When I was a student in culinary school in China, I wanted to learn how to debone a side of Pork because there was never enough to go around in class. So I asked one of my classmates if she would like to prac-
tice with me. The next morning we set out very early at 5:30 a.m. on our bikes to a local restaurant. Outside the restaurant workers were pulling down many carcasses of pork. We were elated when we saw this so we entered the kitchen; we knew some of the cooks there and starting butchering with cleavers. No boning knife in China. That day we boned out all the sides of pork by 7:00 a.m. then got on our bikes and were back at school for breakfast at 7:30. Chefs, as you can see all of us here at CIA have valuable work experiences that always steer us in the right direction in life. Stay tuned for more experiences from chefs at the CIA.
Figuring Out Umami: The Umami Information Center Presentation
BY: Jonathan Peitzman, AOS Culinary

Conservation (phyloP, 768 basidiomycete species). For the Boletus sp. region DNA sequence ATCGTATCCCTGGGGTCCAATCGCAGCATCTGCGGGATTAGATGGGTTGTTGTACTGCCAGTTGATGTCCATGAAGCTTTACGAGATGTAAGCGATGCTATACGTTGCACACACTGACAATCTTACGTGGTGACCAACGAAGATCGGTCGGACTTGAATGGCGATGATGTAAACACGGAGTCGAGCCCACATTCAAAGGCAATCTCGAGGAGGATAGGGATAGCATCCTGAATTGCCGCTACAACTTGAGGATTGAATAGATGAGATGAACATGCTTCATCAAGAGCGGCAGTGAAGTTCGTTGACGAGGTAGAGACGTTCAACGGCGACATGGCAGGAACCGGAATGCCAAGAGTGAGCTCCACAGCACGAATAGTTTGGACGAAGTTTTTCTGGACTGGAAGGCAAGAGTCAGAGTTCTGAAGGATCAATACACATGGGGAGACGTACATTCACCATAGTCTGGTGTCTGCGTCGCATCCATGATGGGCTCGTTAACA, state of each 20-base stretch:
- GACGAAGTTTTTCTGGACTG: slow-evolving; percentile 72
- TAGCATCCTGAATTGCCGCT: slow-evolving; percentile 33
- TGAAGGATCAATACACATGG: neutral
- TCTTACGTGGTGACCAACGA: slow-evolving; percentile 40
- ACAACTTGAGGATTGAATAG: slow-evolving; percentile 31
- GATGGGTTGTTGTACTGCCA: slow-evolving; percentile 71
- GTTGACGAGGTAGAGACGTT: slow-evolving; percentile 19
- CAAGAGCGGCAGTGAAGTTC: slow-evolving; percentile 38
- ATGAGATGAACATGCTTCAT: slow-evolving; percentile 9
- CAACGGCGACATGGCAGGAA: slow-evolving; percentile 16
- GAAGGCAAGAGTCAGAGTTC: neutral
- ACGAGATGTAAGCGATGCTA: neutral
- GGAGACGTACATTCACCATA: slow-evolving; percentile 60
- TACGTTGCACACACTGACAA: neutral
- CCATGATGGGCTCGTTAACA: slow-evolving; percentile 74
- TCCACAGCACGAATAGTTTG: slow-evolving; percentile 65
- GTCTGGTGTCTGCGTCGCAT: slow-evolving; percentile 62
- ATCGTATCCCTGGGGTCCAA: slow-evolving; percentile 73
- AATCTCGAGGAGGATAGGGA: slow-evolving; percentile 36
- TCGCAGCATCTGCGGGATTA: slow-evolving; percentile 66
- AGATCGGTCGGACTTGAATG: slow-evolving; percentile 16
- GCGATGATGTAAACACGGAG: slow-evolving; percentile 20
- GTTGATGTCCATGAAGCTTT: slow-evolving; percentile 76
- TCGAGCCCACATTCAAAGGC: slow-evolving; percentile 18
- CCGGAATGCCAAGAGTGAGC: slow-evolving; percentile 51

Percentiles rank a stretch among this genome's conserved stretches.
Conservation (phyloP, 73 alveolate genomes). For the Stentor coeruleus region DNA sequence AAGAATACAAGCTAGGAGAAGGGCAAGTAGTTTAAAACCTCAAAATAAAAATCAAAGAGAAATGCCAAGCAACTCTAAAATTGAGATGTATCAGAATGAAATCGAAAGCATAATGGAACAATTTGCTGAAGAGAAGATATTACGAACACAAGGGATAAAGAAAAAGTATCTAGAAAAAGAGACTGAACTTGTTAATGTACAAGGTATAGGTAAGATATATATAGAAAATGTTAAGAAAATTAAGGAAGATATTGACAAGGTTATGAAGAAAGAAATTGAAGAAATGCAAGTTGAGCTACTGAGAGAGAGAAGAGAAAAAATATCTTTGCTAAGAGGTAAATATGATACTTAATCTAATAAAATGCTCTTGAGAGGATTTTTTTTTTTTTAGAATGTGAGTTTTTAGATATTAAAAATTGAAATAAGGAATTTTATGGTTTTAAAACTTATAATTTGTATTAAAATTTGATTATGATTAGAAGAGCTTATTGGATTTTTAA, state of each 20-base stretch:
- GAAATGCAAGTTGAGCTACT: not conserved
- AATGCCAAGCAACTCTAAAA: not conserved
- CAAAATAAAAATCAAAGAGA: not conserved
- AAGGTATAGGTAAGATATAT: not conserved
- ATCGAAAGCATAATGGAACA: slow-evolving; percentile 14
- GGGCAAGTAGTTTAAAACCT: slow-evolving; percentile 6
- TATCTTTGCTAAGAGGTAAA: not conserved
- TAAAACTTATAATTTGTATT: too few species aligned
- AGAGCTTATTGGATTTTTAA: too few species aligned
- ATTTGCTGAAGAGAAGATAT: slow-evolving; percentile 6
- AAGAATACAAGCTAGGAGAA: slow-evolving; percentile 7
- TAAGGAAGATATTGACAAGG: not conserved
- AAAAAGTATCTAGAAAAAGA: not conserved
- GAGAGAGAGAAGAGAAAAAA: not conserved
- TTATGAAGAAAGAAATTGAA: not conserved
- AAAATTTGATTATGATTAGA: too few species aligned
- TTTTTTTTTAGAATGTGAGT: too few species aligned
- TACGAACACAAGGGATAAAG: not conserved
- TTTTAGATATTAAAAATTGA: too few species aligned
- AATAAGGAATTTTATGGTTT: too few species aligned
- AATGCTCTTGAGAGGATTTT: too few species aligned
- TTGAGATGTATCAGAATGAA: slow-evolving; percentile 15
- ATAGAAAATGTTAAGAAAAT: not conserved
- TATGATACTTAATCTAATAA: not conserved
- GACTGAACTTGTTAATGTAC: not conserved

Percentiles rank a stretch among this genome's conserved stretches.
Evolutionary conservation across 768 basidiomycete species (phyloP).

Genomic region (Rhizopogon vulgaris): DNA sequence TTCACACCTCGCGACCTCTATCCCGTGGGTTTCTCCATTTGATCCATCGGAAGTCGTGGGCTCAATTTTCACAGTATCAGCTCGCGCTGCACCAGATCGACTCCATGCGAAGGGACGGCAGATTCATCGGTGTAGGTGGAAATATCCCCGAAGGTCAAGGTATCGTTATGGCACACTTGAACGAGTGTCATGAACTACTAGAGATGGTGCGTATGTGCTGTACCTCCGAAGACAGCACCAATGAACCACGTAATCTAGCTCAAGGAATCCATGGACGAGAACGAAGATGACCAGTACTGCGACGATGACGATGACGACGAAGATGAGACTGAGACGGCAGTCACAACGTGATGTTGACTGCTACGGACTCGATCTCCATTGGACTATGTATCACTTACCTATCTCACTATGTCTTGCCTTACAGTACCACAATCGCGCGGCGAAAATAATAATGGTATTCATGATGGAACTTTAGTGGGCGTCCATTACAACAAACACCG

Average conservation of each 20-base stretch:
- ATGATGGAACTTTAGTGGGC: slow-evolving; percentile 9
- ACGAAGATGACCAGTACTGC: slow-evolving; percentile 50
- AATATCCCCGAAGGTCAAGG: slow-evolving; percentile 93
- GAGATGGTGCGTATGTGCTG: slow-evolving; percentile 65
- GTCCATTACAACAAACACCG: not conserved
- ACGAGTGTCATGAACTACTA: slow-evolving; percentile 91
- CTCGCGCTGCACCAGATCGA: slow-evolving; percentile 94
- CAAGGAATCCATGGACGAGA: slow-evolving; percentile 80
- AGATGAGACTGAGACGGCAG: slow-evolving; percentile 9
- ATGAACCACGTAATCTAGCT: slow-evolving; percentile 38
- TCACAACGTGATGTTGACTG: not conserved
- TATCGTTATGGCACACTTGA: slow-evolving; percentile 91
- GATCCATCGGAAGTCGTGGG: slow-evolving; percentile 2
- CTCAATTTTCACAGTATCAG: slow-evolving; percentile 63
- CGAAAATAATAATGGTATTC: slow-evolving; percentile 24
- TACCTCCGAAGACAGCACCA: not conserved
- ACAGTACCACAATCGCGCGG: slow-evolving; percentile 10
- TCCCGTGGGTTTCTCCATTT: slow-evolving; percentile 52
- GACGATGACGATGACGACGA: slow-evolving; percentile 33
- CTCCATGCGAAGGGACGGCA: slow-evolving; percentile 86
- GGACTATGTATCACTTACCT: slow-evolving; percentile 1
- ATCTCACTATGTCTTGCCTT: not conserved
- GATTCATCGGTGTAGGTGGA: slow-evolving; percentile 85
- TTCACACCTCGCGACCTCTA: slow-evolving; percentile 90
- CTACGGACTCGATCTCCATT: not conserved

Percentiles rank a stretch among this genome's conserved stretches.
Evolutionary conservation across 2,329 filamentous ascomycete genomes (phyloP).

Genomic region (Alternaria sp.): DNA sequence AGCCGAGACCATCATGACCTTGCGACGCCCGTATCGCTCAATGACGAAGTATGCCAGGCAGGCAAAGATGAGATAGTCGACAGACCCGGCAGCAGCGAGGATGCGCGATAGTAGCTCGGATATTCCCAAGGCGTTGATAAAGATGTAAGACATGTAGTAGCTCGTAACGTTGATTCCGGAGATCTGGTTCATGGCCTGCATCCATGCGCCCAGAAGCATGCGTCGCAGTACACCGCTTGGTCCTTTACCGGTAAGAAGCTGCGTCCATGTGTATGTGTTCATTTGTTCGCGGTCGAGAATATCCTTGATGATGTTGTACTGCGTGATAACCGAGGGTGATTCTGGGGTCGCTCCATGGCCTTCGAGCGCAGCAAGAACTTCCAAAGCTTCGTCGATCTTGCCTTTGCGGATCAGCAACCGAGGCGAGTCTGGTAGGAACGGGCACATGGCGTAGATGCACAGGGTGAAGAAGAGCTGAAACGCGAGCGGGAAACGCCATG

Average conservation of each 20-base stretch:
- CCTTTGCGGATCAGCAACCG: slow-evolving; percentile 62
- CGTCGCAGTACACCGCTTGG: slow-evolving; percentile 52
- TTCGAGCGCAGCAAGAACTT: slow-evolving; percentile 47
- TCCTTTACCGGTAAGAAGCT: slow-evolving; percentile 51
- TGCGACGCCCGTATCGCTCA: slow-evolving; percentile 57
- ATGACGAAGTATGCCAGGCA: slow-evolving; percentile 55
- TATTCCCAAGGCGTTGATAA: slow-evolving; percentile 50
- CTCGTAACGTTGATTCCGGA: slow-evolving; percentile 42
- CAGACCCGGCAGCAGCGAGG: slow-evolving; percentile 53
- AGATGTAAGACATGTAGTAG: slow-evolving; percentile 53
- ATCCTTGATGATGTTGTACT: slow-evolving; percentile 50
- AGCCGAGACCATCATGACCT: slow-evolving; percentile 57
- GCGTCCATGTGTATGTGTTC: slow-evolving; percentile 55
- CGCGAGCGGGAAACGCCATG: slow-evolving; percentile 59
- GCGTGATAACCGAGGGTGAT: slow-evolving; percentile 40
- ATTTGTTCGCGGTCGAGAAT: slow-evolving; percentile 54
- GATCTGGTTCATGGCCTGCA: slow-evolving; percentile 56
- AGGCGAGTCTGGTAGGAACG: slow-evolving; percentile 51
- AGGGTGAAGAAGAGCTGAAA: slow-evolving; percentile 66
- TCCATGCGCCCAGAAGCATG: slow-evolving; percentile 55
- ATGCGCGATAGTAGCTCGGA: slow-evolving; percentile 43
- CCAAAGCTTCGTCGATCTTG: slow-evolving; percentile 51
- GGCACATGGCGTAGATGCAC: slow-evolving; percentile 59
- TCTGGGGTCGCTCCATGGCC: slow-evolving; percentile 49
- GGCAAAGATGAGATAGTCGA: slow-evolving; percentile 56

This past February 4th, we here at The Culinary Institute were lucky enough to have a seminar presentation from The Umami Information Center in our Danny Kaye Theater. I had reserved my seat because, in all honesty, I had no idea what Umami was and my chef’s constant mentioning of it was a sign that I should find out. I had helped set up the event with several class mates and from the beginning we got the sense that this organization was detail oriented in everything from the tasting trays to their multiple handouts, each dense with information. The Umami Information Center is, “An international non-profit organization…providing accurate and beneficial information on umami to researchers, chefs, culinary professionals, students, dieticians, food journalists and the general public, the UIC desires to promote healthy and pleasant eating, and to improve the quality of life.” The three main speakers of the presentation were Dr. Kumiko Ninomiya, a director of the Umami Information Center, Mr. Motokazu Nakamura, the chef and sixth-generation owner of Isshi Souden Nakamura, and Mr. Herve Courtot, Chef de Cuisine of Nobu at the Atlantis The Palm resort in Dubai. Dr. Ninomiya concentrated her topics on the precise science of Umami as well as the identification of the taste. I will admit that at the end of the day I think I was maybe half a baby step closer to understanding; but one statement that I found to be extremely helpful is that it is the longest lasting